Payroll – Keeping Accurate Records

Most business owners are not aware of the rules around keeping the right records for payroll.  Employers must keep complete and accurate records of wages, time, leave and other details to comply with the Employment Relations Act 2000 and Holidays Act 2003.

While all the record-keeping requirements may not seem necessary, they’re needed to show a clear picture of each day in an employee’s working year, that is, which days were worked, not worked, on leave and what type of leave, and so on. This information is used to calculate different types of pay for such leave as annual holidays or sick leave, and entitlements such as parental leave.

What happens if an employer doesn’t keep accurate records

If an employer doesn’t keep all the accurate wage and time, holiday and leave records as required by the Employment Relations Act 2000 and the Holidays Act 2003:

  • the Employment Relations Authority (ERA) or a Labour Inspector may give them a penalty. This could be up to $50,000 for an individual; or for a company, the greater of $100,000 or three times the amount of the financial gain made, or
  • a Labour Inspector can issue an infringement notice for breach of the record keeping requirements (an infringement offence).

Records that employers must keep for each employee

Name, postal address, age (if under 20 years) and the date they started working.

  • If they’re on an individual employment agreement or a collective agreement (and the title and expiry date of the agreement and the employee’s classification) and a copy of the agreement.
  • The kind of work they are employed for.
  • The number of hours worked each day in a pay period and the pay for those hours. If these are agreed and they work them as usual hours then a statement of those usual hours and pay will be enough. This can be recorded in:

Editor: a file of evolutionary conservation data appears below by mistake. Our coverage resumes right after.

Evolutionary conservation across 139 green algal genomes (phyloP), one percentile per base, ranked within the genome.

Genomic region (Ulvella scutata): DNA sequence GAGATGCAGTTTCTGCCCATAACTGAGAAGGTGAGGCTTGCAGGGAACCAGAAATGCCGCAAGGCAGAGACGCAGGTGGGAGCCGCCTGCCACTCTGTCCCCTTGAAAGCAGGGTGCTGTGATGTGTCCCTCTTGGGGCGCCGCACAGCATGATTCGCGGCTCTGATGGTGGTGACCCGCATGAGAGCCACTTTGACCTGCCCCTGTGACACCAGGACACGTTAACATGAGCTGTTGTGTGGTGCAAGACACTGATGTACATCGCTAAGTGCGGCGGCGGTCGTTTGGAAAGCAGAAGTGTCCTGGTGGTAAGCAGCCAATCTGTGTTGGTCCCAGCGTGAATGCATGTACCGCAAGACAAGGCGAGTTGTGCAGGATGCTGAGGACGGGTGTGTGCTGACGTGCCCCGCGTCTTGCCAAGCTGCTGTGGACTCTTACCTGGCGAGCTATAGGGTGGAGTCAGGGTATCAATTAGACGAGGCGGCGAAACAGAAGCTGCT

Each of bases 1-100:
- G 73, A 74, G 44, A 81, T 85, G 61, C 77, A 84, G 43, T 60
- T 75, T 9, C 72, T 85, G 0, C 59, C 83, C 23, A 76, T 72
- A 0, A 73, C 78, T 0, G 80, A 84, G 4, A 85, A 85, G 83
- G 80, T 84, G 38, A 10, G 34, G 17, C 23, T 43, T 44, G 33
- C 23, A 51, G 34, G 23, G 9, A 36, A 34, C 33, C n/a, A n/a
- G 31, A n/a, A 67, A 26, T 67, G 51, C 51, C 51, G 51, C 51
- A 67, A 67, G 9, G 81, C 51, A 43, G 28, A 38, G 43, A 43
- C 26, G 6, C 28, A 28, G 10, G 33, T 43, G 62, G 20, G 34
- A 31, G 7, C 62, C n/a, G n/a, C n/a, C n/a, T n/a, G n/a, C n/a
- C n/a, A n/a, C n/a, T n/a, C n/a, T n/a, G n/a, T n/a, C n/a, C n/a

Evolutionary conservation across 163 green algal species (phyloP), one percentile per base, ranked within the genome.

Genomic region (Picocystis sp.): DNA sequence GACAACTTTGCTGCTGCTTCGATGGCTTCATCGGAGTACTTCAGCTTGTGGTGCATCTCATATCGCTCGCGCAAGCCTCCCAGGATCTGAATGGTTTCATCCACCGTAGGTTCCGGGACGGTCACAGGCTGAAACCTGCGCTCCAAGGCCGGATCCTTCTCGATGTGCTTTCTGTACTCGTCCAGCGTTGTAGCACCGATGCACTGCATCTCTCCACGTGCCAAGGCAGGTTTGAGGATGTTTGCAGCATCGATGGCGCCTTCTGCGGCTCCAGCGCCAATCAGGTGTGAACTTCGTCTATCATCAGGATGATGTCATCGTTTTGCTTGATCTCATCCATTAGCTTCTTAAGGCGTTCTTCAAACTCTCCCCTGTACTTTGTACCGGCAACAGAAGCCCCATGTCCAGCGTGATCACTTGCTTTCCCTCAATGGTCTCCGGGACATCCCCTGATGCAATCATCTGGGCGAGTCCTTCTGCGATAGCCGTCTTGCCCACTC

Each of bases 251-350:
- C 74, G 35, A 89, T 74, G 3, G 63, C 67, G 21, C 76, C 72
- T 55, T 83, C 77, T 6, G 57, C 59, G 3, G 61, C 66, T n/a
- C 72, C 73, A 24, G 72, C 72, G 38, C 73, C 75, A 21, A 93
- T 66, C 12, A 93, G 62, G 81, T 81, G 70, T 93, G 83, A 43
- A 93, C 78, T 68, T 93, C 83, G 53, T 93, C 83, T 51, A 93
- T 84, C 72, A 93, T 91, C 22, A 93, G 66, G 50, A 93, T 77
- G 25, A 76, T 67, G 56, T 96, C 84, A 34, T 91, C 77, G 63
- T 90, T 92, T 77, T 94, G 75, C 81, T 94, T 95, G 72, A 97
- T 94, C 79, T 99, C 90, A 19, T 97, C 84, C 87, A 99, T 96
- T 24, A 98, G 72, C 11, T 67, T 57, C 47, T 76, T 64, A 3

o the wages and time record
    o employment agreement
    o a roster, or
    o any other document or record normally used during employment.

Records that employers SHOULD keep

  • Records of all wage deductions, such as PAYE, student loan deductions and superannuation contributions, and any agreements for wage deductions.
  • Requests to transfer public holidays (and whether or not these were agreed to).
  • Requests to cash-up annual holidays (and whether or not these were agreed to).
  • Dates that any extra provisions in employees’ employment agreements take effect.
  • Records of the date employees become entitled to sick and bereavement leave (to avoid disputes).
  • Evidence of compliance with health and safety responsibilities.
  • Evidence of rest and meal breaks provided (or compensation for these).
  • Copies of employees’ personal contact details, such as their email addresses, home phone and mobile numbers, if they want to provide these.
  • In case of emergency (ICE) contact details.
  • Employees’ bank account details if this payment method has been agreed to.
  • Details of employees’ work permits, if applicable.

Timesheets

  • Keeping accurate records is easier if employees fill out timesheets.
  • If an employment agreement (or workplace policy) says that employees need to fill out timesheets this can’t be changed unless the employer and employee agree.
  • If an employee doesn’t put in timesheets correctly as agreed, this doesn’t mean they don’t get paid. In this situation, the employer and the employee should try to agree on what to do.

Ways to keep records

  • Keep records on paper or electronically (as long as the information can be accessed easily and converted into written form).
  • Keep wages and time records, and holiday and leave records for seven years (even if the employee has left).
  • Keep a signed copy of the employment agreement, or current signed terms and conditions, or intended employment agreement (and employees must be given their copy if they ask for it).

 

Information curtesy of Employment.Govt.NZ

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